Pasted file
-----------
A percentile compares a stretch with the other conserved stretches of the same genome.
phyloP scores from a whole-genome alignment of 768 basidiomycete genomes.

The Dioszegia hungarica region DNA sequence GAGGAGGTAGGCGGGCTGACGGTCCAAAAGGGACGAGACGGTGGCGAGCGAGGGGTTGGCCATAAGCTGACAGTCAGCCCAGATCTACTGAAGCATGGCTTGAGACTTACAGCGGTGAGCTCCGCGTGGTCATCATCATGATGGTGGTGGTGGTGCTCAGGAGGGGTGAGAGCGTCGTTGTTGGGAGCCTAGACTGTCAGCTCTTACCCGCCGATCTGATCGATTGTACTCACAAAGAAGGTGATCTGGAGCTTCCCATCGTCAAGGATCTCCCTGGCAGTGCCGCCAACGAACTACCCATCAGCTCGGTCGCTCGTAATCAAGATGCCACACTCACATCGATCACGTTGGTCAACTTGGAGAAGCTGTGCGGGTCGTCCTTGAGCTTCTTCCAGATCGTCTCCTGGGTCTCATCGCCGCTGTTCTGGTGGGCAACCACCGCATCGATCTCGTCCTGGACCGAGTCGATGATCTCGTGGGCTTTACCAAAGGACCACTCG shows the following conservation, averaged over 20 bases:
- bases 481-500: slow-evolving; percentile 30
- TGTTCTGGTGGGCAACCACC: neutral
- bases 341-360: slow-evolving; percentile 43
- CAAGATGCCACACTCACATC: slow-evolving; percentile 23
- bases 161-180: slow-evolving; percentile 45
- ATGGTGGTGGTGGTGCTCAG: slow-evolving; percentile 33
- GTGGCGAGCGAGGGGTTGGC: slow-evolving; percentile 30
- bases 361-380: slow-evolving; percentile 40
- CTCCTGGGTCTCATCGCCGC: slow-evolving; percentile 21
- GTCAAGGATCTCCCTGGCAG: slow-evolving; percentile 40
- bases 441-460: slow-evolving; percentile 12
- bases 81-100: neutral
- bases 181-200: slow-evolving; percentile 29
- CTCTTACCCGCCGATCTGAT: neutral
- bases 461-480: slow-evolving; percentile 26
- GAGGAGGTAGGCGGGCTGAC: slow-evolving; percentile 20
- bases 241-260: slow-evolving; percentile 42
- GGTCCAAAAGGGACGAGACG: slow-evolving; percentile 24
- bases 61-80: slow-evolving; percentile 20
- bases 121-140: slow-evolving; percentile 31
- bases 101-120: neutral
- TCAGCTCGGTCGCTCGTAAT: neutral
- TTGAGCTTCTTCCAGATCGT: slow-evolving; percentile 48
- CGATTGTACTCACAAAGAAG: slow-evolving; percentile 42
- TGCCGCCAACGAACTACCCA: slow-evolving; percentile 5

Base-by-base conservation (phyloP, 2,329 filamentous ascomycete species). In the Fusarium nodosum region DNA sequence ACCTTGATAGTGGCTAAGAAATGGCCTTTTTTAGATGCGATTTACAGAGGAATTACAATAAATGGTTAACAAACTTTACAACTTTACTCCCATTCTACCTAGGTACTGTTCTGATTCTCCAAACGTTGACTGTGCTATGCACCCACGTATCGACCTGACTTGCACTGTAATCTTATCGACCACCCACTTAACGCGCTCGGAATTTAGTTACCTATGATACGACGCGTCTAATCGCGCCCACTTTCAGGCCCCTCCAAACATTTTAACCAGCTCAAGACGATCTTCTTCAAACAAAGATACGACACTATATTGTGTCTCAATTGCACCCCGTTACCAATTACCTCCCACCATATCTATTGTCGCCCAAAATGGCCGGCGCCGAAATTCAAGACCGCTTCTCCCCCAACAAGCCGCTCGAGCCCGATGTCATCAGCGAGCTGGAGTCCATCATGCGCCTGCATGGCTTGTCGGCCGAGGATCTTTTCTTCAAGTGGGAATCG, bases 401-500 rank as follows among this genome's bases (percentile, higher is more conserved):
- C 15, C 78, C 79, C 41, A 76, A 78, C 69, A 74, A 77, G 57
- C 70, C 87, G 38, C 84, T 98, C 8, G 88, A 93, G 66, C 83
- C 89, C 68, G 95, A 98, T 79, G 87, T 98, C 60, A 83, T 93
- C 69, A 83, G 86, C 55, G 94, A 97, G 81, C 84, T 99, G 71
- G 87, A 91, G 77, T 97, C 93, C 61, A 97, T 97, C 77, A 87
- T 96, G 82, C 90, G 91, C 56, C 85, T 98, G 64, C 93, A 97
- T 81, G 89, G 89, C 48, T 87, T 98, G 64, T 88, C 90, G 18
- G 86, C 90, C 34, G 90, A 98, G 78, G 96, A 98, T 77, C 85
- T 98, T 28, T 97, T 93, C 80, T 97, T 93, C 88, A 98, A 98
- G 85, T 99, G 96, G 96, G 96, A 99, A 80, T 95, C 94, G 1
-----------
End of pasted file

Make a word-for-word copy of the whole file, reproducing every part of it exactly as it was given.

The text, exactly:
A percentile compares a stretch with the other conserved stretches of the same genome.
phyloP scores from a whole-genome alignment of 768 basidiomycete genomes.

The Dioszegia hungarica region DNA sequence GAGGAGGTAGGCGGGCTGACGGTCCAAAAGGGACGAGACGGTGGCGAGCGAGGGGTTGGCCATAAGCTGACAGTCAGCCCAGATCTACTGAAGCATGGCTTGAGACTTACAGCGGTGAGCTCCGCGTGGTCATCATCATGATGGTGGTGGTGGTGCTCAGGAGGGGTGAGAGCGTCGTTGTTGGGAGCCTAGACTGTCAGCTCTTACCCGCCGATCTGATCGATTGTACTCACAAAGAAGGTGATCTGGAGCTTCCCATCGTCAAGGATCTCCCTGGCAGTGCCGCCAACGAACTACCCATCAGCTCGGTCGCTCGTAATCAAGATGCCACACTCACATCGATCACGTTGGTCAACTTGGAGAAGCTGTGCGGGTCGTCCTTGAGCTTCTTCCAGATCGTCTCCTGGGTCTCATCGCCGCTGTTCTGGTGGGCAACCACCGCATCGATCTCGTCCTGGACCGAGTCGATGATCTCGTGGGCTTTACCAAAGGACCACTCG shows the following conservation, averaged over 20 bases:
- bases 481-500: slow-evolving; percentile 30
- TGTTCTGGTGGGCAACCACC: neutral
- bases 341-360: slow-evolving; percentile 43
- CAAGATGCCACACTCACATC: slow-evolving; percentile 23
- bases 161-180: slow-evolving; percentile 45
- ATGGTGGTGGTGGTGCTCAG: slow-evolving; percentile 33
- GTGGCGAGCGAGGGGTTGGC: slow-evolving; percentile 30
- bases 361-380: slow-evolving; percentile 40
- CTCCTGGGTCTCATCGCCGC: slow-evolving; percentile 21
- GTCAAGGATCTCCCTGGCAG: slow-evolving; percentile 40
- bases 441-460: slow-evolving; percentile 12
- bases 81-100: neutral
- bases 181-200: slow-evolving; percentile 29
- CTCTTACCCGCCGATCTGAT: neutral
- bases 461-480: slow-evolving; percentile 26
- GAGGAGGTAGGCGGGCTGAC: slow-evolving; percentile 20
- bases 241-260: slow-evolving; percentile 42
- GGTCCAAAAGGGACGAGACG: slow-evolving; percentile 24
- bases 61-80: slow-evolving; percentile 20
- bases 121-140: slow-evolving; percentile 31
- bases 101-120: neutral
- TCAGCTCGGTCGCTCGTAAT: neutral
- TTGAGCTTCTTCCAGATCGT: slow-evolving; percentile 48
- CGATTGTACTCACAAAGAAG: slow-evolving; percentile 42
- TGCCGCCAACGAACTACCCA: slow-evolving; percentile 5

Base-by-base conservation (phyloP, 2,329 filamentous ascomycete species). In the Fusarium nodosum region DNA sequence ACCTTGATAGTGGCTAAGAAATGGCCTTTTTTAGATGCGATTTACAGAGGAATTACAATAAATGGTTAACAAACTTTACAACTTTACTCCCATTCTACCTAGGTACTGTTCTGATTCTCCAAACGTTGACTGTGCTATGCACCCACGTATCGACCTGACTTGCACTGTAATCTTATCGACCACCCACTTAACGCGCTCGGAATTTAGTTACCTATGATACGACGCGTCTAATCGCGCCCACTTTCAGGCCCCTCCAAACATTTTAACCAGCTCAAGACGATCTTCTTCAAACAAAGATACGACACTATATTGTGTCTCAATTGCACCCCGTTACCAATTACCTCCCACCATATCTATTGTCGCCCAAAATGGCCGGCGCCGAAATTCAAGACCGCTTCTCCCCCAACAAGCCGCTCGAGCCCGATGTCATCAGCGAGCTGGAGTCCATCATGCGCCTGCATGGCTTGTCGGCCGAGGATCTTTTCTTCAAGTGGGAATCG, bases 401-500 rank as follows among this genome's bases (percentile, higher is more conserved):
- C 15, C 78, C 79, C 41, A 76, A 78, C 69, A 74, A 77, G 57
- C 70, C 87, G 38, C 84, T 98, C 8, G 88, A 93, G 66, C 83
- C 89, C 68, G 95, A 98, T 79, G 87, T 98, C 60, A 83, T 93
- C 69, A 83, G 86, C 55, G 94, A 97, G 81, C 84, T 99, G 71
- G 87, A 91, G 77, T 97, C 93, C 61, A 97, T 97, C 77, A 87
- T 96, G 82, C 90, G 91, C 56, C 85, T 98, G 64, C 93, A 97
- T 81, G 89, G 89, C 48, T 87, T 98, G 64, T 88, C 90, G 18
- G 86, C 90, C 34, G 90, A 98, G 78, G 96, A 98, T 77, C 85
- T 98, T 28, T 97, T 93, C 80, T 97, T 93, C 88, A 98, A 98
- G 85, T 99, G 96, G 96, G 96, A 99, A 80, T 95, C 94, G 1